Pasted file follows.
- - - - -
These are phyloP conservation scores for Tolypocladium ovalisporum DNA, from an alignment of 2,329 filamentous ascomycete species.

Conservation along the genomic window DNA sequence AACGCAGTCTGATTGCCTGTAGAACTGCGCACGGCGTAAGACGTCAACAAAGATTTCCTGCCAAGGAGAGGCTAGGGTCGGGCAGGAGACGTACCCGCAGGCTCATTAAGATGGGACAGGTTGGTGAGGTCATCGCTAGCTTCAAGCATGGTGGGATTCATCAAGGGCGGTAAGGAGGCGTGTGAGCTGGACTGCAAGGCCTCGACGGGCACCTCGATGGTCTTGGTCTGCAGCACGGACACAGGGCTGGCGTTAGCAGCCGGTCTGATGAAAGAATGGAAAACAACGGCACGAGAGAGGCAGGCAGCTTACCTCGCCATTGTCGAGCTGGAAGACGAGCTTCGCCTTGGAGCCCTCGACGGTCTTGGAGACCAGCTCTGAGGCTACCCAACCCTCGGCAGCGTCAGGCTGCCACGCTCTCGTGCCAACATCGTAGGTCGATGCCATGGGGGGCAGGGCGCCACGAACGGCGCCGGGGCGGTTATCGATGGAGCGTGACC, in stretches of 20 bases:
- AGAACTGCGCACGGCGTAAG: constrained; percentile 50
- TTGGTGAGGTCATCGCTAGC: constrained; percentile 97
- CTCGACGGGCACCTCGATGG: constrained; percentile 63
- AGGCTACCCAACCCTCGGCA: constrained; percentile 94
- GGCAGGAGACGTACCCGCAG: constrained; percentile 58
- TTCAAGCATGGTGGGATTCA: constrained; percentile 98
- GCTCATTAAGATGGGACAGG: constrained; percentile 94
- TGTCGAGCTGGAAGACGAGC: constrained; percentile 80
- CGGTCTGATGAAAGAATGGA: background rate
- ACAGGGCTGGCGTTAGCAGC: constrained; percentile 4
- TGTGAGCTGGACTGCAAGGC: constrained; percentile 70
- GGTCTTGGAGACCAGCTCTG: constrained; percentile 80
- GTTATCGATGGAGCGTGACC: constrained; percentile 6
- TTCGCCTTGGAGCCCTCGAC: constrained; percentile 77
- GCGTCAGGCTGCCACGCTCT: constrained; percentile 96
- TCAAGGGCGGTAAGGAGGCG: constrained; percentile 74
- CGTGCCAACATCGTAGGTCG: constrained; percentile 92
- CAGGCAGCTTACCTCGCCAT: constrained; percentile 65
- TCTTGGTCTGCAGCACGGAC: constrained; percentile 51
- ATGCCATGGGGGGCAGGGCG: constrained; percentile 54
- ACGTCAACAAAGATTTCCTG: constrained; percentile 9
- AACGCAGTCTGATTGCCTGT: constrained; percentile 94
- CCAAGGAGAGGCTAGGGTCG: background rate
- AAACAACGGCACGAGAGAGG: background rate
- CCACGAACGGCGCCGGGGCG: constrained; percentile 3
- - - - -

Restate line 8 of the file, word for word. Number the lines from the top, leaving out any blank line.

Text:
- TTCAAGCATGGTGGGATTCA: constrained; percentile 98